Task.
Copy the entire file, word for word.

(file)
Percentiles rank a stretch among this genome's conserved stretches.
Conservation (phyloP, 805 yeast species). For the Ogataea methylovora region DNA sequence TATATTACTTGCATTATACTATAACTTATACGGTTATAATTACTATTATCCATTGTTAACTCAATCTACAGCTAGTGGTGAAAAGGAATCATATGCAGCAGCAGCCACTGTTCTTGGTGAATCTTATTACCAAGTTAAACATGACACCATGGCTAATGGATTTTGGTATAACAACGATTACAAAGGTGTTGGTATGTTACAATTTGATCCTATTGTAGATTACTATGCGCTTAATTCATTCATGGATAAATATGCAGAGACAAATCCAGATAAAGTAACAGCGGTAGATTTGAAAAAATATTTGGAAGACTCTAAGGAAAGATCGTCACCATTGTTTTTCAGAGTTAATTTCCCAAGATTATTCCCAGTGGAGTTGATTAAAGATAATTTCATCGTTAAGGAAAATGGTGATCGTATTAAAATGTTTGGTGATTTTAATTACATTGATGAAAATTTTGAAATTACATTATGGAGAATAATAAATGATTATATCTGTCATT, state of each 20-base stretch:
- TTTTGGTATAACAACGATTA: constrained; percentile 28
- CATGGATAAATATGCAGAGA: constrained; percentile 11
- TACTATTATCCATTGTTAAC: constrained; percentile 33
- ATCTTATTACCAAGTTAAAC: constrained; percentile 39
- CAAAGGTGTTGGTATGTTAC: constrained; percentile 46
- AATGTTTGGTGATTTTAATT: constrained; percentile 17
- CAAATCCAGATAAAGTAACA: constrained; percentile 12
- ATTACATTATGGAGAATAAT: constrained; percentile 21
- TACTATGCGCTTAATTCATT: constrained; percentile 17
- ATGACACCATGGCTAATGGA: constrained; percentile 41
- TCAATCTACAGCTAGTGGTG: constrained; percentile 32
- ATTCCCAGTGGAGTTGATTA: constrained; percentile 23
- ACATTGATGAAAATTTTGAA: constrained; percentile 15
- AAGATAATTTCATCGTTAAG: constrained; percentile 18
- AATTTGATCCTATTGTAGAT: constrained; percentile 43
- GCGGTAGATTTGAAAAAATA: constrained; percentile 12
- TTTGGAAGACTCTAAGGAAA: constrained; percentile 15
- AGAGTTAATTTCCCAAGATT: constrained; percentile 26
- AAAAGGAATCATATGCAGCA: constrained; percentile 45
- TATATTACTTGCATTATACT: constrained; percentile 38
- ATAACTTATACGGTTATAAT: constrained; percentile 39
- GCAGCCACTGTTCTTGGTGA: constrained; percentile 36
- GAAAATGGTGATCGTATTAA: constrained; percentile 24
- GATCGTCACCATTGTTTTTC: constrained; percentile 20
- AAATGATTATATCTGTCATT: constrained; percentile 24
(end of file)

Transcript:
Percentiles rank a stretch among this genome's conserved stretches.
Conservation (phyloP, 805 yeast species). For the Ogataea methylovora region DNA sequence TATATTACTTGCATTATACTATAACTTATACGGTTATAATTACTATTATCCATTGTTAACTCAATCTACAGCTAGTGGTGAAAAGGAATCATATGCAGCAGCAGCCACTGTTCTTGGTGAATCTTATTACCAAGTTAAACATGACACCATGGCTAATGGATTTTGGTATAACAACGATTACAAAGGTGTTGGTATGTTACAATTTGATCCTATTGTAGATTACTATGCGCTTAATTCATTCATGGATAAATATGCAGAGACAAATCCAGATAAAGTAACAGCGGTAGATTTGAAAAAATATTTGGAAGACTCTAAGGAAAGATCGTCACCATTGTTTTTCAGAGTTAATTTCCCAAGATTATTCCCAGTGGAGTTGATTAAAGATAATTTCATCGTTAAGGAAAATGGTGATCGTATTAAAATGTTTGGTGATTTTAATTACATTGATGAAAATTTTGAAATTACATTATGGAGAATAATAAATGATTATATCTGTCATT, state of each 20-base stretch:
- TTTTGGTATAACAACGATTA: constrained; percentile 28
- CATGGATAAATATGCAGAGA: constrained; percentile 11
- TACTATTATCCATTGTTAAC: constrained; percentile 33
- ATCTTATTACCAAGTTAAAC: constrained; percentile 39
- CAAAGGTGTTGGTATGTTAC: constrained; percentile 46
- AATGTTTGGTGATTTTAATT: constrained; percentile 17
- CAAATCCAGATAAAGTAACA: constrained; percentile 12
- ATTACATTATGGAGAATAAT: constrained; percentile 21
- TACTATGCGCTTAATTCATT: constrained; percentile 17
- ATGACACCATGGCTAATGGA: constrained; percentile 41
- TCAATCTACAGCTAGTGGTG: constrained; percentile 32
- ATTCCCAGTGGAGTTGATTA: constrained; percentile 23
- ACATTGATGAAAATTTTGAA: constrained; percentile 15
- AAGATAATTTCATCGTTAAG: constrained; percentile 18
- AATTTGATCCTATTGTAGAT: constrained; percentile 43
- GCGGTAGATTTGAAAAAATA: constrained; percentile 12
- TTTGGAAGACTCTAAGGAAA: constrained; percentile 15
- AGAGTTAATTTCCCAAGATT: constrained; percentile 26
- AAAAGGAATCATATGCAGCA: constrained; percentile 45
- TATATTACTTGCATTATACT: constrained; percentile 38
- ATAACTTATACGGTTATAAT: constrained; percentile 39
- GCAGCCACTGTTCTTGGTGA: constrained; percentile 36
- GAAAATGGTGATCGTATTAA: constrained; percentile 24
- GATCGTCACCATTGTTTTTC: constrained; percentile 20
- AAATGATTATATCTGTCATT: constrained; percentile 24